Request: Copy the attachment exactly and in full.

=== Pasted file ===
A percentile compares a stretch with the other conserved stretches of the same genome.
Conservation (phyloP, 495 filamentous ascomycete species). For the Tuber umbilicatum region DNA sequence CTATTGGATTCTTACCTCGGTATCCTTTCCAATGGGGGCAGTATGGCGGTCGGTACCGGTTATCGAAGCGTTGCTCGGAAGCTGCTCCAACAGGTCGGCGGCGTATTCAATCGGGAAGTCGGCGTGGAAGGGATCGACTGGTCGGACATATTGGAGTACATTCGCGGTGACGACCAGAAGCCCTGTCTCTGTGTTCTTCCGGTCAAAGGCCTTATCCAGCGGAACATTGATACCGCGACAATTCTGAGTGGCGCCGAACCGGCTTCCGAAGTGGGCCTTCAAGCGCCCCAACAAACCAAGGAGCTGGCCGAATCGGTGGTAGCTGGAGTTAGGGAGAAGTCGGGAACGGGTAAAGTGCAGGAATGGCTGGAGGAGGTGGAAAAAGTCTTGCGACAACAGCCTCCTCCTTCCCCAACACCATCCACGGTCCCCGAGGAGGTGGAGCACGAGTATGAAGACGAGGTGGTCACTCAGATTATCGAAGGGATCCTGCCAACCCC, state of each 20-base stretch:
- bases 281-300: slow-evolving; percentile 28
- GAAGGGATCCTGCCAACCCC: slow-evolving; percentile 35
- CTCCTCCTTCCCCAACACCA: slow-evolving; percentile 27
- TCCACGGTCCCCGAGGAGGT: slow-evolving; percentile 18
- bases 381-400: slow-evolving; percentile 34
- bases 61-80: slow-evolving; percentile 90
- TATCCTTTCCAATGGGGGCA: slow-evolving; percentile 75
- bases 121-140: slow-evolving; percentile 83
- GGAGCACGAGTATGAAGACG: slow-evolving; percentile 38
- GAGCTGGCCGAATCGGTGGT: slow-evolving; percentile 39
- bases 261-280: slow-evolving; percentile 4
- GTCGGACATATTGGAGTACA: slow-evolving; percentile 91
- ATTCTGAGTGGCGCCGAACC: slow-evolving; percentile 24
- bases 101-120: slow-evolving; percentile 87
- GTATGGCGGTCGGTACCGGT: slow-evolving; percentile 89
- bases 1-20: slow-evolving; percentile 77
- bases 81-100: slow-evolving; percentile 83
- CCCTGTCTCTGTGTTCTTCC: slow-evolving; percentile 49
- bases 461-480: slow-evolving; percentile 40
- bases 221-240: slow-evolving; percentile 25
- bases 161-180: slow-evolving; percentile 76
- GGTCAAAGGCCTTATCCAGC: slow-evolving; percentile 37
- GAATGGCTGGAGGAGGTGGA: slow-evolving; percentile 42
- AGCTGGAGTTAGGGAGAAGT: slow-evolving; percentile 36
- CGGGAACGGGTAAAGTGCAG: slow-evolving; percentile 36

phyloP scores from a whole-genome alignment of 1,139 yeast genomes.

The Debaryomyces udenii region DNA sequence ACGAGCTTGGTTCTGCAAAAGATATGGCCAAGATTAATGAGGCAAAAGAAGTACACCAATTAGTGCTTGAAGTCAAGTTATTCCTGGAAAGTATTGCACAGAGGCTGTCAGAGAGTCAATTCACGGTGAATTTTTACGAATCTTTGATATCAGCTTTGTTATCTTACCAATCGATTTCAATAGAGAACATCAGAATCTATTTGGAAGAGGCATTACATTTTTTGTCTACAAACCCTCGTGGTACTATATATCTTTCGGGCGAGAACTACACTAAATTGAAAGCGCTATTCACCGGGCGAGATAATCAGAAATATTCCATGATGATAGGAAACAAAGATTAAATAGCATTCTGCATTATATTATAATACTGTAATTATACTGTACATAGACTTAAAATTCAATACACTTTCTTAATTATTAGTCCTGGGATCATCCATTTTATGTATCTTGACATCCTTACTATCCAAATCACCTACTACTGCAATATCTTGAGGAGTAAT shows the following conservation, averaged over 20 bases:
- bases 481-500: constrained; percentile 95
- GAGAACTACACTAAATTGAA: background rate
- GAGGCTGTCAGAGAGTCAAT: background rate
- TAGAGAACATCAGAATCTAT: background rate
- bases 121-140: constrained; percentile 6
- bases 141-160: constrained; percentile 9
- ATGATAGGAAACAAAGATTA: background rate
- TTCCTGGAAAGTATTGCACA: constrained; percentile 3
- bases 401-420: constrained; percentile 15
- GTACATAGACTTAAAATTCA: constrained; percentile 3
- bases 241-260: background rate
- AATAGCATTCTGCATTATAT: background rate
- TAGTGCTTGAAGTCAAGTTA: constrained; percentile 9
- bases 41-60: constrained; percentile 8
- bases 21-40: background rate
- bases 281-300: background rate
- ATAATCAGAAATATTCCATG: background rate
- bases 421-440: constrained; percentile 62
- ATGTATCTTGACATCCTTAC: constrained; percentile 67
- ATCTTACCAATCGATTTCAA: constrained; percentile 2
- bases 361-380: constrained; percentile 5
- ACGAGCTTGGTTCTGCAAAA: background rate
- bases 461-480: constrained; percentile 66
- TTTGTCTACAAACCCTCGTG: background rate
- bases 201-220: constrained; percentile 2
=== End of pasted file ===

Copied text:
A percentile compares a stretch with the other conserved stretches of the same genome.
Conservation (phyloP, 495 filamentous ascomycete species). For the Tuber umbilicatum region DNA sequence CTATTGGATTCTTACCTCGGTATCCTTTCCAATGGGGGCAGTATGGCGGTCGGTACCGGTTATCGAAGCGTTGCTCGGAAGCTGCTCCAACAGGTCGGCGGCGTATTCAATCGGGAAGTCGGCGTGGAAGGGATCGACTGGTCGGACATATTGGAGTACATTCGCGGTGACGACCAGAAGCCCTGTCTCTGTGTTCTTCCGGTCAAAGGCCTTATCCAGCGGAACATTGATACCGCGACAATTCTGAGTGGCGCCGAACCGGCTTCCGAAGTGGGCCTTCAAGCGCCCCAACAAACCAAGGAGCTGGCCGAATCGGTGGTAGCTGGAGTTAGGGAGAAGTCGGGAACGGGTAAAGTGCAGGAATGGCTGGAGGAGGTGGAAAAAGTCTTGCGACAACAGCCTCCTCCTTCCCCAACACCATCCACGGTCCCCGAGGAGGTGGAGCACGAGTATGAAGACGAGGTGGTCACTCAGATTATCGAAGGGATCCTGCCAACCCC, state of each 20-base stretch:
- bases 281-300: slow-evolving; percentile 28
- GAAGGGATCCTGCCAACCCC: slow-evolving; percentile 35
- CTCCTCCTTCCCCAACACCA: slow-evolving; percentile 27
- TCCACGGTCCCCGAGGAGGT: slow-evolving; percentile 18
- bases 381-400: slow-evolving; percentile 34
- bases 61-80: slow-evolving; percentile 90
- TATCCTTTCCAATGGGGGCA: slow-evolving; percentile 75
- bases 121-140: slow-evolving; percentile 83
- GGAGCACGAGTATGAAGACG: slow-evolving; percentile 38
- GAGCTGGCCGAATCGGTGGT: slow-evolving; percentile 39
- bases 261-280: slow-evolving; percentile 4
- GTCGGACATATTGGAGTACA: slow-evolving; percentile 91
- ATTCTGAGTGGCGCCGAACC: slow-evolving; percentile 24
- bases 101-120: slow-evolving; percentile 87
- GTATGGCGGTCGGTACCGGT: slow-evolving; percentile 89
- bases 1-20: slow-evolving; percentile 77
- bases 81-100: slow-evolving; percentile 83
- CCCTGTCTCTGTGTTCTTCC: slow-evolving; percentile 49
- bases 461-480: slow-evolving; percentile 40
- bases 221-240: slow-evolving; percentile 25
- bases 161-180: slow-evolving; percentile 76
- GGTCAAAGGCCTTATCCAGC: slow-evolving; percentile 37
- GAATGGCTGGAGGAGGTGGA: slow-evolving; percentile 42
- AGCTGGAGTTAGGGAGAAGT: slow-evolving; percentile 36
- CGGGAACGGGTAAAGTGCAG: slow-evolving; percentile 36

phyloP scores from a whole-genome alignment of 1,139 yeast genomes.

The Debaryomyces udenii region DNA sequence ACGAGCTTGGTTCTGCAAAAGATATGGCCAAGATTAATGAGGCAAAAGAAGTACACCAATTAGTGCTTGAAGTCAAGTTATTCCTGGAAAGTATTGCACAGAGGCTGTCAGAGAGTCAATTCACGGTGAATTTTTACGAATCTTTGATATCAGCTTTGTTATCTTACCAATCGATTTCAATAGAGAACATCAGAATCTATTTGGAAGAGGCATTACATTTTTTGTCTACAAACCCTCGTGGTACTATATATCTTTCGGGCGAGAACTACACTAAATTGAAAGCGCTATTCACCGGGCGAGATAATCAGAAATATTCCATGATGATAGGAAACAAAGATTAAATAGCATTCTGCATTATATTATAATACTGTAATTATACTGTACATAGACTTAAAATTCAATACACTTTCTTAATTATTAGTCCTGGGATCATCCATTTTATGTATCTTGACATCCTTACTATCCAAATCACCTACTACTGCAATATCTTGAGGAGTAAT shows the following conservation, averaged over 20 bases:
- bases 481-500: constrained; percentile 95
- GAGAACTACACTAAATTGAA: background rate
- GAGGCTGTCAGAGAGTCAAT: background rate
- TAGAGAACATCAGAATCTAT: background rate
- bases 121-140: constrained; percentile 6
- bases 141-160: constrained; percentile 9
- ATGATAGGAAACAAAGATTA: background rate
- TTCCTGGAAAGTATTGCACA: constrained; percentile 3
- bases 401-420: constrained; percentile 15
- GTACATAGACTTAAAATTCA: constrained; percentile 3
- bases 241-260: background rate
- AATAGCATTCTGCATTATAT: background rate
- TAGTGCTTGAAGTCAAGTTA: constrained; percentile 9
- bases 41-60: constrained; percentile 8
- bases 21-40: background rate
- bases 281-300: background rate
- ATAATCAGAAATATTCCATG: background rate
- bases 421-440: constrained; percentile 62
- ATGTATCTTGACATCCTTAC: constrained; percentile 67
- ATCTTACCAATCGATTTCAA: constrained; percentile 2
- bases 361-380: constrained; percentile 5
- ACGAGCTTGGTTCTGCAAAA: background rate
- bases 461-480: constrained; percentile 66
- TTTGTCTACAAACCCTCGTG: background rate
- bases 201-220: constrained; percentile 2